The Boy Scouts had a bear that had outgrown being a pet. Bo Bo, the bear, was the beginning of small zoo for the Pace children. A friend in Fargo, Georgia, rescued a small deer that had wandered into his yard past a row of sleeping dogs, and he became Fargo, our household pet slipping and sliding on the terrazo tile as he followed John into the swimming pool each morning. Little Fargo allowed his master like a puppy and loved swimming. The Game Warden helped us get nine more deer for Marty’s Park, Marty being one of three nieces and nephews acquired when John’s sister died. The pace family welcomed hundreds of members of the garden clubs, Boy Scouts, 4-H clubs, Children’s Museum, science clubs, and Navy naturalists. When we wanted to build a permanent home for the Scouts, insurance restrictions made it necessary to cancel all arrangements.

Angus Rothsberg was originally engaged to create a design for a waterfront multi-use community. He designed abundant appointments such as an equestrian center, yacht club and marina, professional center, single family homesites, and condominiums to be built in the marsh along the “Real Hardy” canal, with walkways so that the beauty of the marsh could be enjoyed by all.

In 1964, the Clay County Friends of Fleming Island prepared a comprehensive land plan. The Pace family attended every meeting to prevent their land from being designated as preservation. Susan Pace worked diligently from the maps for two years to protect the family’s property rights.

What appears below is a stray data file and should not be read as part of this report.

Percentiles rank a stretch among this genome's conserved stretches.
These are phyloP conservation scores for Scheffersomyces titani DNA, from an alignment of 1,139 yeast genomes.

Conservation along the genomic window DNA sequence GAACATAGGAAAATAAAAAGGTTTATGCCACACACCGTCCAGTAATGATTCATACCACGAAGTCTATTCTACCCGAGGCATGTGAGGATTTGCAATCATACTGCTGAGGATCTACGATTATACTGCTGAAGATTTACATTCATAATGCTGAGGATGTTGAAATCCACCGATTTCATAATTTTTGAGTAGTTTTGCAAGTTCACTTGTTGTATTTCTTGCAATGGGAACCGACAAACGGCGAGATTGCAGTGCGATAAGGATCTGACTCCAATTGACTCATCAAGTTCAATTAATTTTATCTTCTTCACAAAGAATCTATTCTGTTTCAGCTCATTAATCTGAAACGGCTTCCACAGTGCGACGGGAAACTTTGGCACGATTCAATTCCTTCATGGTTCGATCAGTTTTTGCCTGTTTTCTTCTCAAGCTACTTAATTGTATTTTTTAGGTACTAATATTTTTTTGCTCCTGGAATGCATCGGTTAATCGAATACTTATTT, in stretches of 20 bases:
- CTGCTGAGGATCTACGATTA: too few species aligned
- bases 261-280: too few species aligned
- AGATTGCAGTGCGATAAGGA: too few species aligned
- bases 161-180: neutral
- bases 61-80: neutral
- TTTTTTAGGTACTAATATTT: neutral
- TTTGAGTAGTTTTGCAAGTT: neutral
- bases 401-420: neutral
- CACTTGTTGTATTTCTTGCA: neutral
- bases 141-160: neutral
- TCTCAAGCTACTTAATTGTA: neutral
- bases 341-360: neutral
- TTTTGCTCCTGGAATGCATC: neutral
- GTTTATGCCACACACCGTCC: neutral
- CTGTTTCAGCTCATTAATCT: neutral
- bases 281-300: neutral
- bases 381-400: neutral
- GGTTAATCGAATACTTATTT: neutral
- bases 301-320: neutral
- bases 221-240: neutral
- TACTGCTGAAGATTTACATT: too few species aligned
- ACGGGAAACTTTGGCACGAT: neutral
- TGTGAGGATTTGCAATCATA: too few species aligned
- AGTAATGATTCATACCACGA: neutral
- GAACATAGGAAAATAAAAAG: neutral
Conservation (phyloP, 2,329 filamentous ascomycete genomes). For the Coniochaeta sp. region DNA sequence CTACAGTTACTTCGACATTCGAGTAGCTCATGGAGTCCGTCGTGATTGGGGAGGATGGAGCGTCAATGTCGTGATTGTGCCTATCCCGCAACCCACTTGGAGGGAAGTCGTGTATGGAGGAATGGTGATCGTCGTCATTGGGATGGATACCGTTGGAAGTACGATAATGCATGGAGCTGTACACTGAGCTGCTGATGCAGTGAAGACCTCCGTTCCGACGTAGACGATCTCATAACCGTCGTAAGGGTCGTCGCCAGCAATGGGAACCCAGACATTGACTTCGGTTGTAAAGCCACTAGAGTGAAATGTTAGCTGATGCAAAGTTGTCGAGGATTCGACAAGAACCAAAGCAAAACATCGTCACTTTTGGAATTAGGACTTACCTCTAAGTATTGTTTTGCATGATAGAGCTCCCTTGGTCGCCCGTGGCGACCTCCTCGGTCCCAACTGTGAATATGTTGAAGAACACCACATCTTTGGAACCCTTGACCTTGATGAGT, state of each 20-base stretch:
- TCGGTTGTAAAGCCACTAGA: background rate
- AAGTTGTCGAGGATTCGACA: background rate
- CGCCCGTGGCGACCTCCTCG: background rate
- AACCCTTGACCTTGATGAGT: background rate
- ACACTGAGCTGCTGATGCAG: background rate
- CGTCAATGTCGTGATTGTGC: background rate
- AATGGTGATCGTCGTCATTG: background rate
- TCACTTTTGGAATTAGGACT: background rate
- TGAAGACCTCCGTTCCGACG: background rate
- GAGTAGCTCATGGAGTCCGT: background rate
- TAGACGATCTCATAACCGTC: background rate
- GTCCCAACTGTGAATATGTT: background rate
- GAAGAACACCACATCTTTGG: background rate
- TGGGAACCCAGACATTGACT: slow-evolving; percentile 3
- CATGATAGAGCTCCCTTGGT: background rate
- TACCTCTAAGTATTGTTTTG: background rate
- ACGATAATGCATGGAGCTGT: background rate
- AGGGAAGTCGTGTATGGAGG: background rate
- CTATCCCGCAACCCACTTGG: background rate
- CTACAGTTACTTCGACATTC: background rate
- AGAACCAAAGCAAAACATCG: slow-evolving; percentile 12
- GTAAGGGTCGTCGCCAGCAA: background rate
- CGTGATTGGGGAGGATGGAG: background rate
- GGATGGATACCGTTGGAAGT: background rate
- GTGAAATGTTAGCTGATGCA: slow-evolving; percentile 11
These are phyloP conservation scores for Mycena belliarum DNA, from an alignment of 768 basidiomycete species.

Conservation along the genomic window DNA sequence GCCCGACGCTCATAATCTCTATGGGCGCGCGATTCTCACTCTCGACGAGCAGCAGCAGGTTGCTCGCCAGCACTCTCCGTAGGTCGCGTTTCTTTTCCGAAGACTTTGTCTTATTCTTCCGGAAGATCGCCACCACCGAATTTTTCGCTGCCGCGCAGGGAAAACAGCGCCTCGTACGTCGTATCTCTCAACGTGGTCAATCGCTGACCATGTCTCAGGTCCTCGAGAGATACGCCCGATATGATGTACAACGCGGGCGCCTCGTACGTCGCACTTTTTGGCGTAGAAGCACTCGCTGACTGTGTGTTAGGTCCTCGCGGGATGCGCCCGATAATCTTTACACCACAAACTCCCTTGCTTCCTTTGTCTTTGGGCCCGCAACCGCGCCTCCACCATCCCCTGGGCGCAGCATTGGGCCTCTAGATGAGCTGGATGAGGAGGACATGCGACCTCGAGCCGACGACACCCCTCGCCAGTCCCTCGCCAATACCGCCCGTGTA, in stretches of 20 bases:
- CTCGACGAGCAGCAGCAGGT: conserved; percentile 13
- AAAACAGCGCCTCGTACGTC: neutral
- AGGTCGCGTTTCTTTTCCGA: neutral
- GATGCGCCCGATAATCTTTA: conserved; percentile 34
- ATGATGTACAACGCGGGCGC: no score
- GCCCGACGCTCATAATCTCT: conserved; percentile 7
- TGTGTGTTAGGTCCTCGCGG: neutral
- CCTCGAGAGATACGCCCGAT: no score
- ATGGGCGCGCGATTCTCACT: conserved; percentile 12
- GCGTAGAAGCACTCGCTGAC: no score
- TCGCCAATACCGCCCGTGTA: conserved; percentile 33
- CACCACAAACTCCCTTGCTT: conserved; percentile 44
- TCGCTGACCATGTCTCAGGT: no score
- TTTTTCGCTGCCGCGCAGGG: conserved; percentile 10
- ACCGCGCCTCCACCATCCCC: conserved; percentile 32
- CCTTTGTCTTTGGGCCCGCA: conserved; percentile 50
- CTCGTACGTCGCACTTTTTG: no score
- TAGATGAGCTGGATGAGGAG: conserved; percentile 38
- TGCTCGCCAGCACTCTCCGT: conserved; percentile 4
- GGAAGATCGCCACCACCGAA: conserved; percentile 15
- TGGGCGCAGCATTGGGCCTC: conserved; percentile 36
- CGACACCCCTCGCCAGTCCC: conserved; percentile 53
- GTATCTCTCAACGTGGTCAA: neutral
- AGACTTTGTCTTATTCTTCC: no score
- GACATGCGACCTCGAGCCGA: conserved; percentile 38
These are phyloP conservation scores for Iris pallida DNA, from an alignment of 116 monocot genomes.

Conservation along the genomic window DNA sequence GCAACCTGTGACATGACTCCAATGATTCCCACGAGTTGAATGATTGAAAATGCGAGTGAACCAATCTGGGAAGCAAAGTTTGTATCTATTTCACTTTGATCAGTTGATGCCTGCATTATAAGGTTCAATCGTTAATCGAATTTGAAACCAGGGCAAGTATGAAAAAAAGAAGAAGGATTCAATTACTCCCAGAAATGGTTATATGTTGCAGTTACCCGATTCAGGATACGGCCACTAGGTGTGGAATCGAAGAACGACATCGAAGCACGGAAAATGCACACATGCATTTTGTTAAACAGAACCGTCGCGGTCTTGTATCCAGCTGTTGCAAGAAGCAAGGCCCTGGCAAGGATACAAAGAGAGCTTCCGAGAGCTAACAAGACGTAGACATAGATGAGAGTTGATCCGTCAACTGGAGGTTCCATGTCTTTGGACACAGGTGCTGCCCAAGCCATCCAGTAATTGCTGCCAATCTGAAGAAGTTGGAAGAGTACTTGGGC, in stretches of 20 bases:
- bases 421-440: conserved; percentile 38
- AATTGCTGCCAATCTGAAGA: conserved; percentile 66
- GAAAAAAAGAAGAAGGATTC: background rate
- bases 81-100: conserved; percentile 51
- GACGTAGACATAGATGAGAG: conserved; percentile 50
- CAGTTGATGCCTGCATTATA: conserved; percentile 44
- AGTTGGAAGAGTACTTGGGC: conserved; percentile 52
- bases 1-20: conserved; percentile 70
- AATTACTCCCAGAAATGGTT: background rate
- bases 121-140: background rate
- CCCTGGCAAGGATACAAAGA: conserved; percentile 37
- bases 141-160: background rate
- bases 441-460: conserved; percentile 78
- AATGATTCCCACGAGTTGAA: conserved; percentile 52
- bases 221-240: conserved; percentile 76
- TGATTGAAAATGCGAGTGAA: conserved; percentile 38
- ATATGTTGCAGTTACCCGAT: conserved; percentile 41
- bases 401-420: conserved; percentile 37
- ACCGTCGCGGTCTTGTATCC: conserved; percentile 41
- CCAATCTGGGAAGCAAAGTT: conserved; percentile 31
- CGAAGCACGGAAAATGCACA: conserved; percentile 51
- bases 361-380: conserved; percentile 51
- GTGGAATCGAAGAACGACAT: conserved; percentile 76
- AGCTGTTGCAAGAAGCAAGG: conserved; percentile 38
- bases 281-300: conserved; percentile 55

The Clay County Friends of Fleming Island felt the unusual scenic qualities the Pace family had developed and the fishery and wildlife habitat that was provided by the Moccasin Slough marsh, was increasingly important and should be protected for the benefit of present and future humans. The Committee also felt that Fleming Island was too populated on the river side and Moccasin Slough should be kept as preservation, thus not ever allowing the Pace grandchildren to build on it in the future. The plan was revised again in 1971. In June of 1979, Clay County adopted its first Comprehensive Plan. Two ten-acre parcels of the Pace property were designated for commercial use.

In 1984, Josephine Leigh inquired about purchasing Moccasin Slough. John Pace said “ten million and you can take it.” Mrs. Leigh sparked the interest of a group of local developers and a deal was struck. Charlie Towers, Leland Burpee, and Buddy James, doing business as the Florida Title Group, formed a partnership with John Pace called Moccasin Slough, Ltd., to develop and market an upscale residential community. The Florida Title Group was the general partner and John Pace was the limited partner contributing land on an as-needed basis. The name Moccasin Slough did not appeal to the partners so they changed the name to Pace Island. During this same time frame, Florida-Title Group was also developing the Plantation at Ponte Vedra.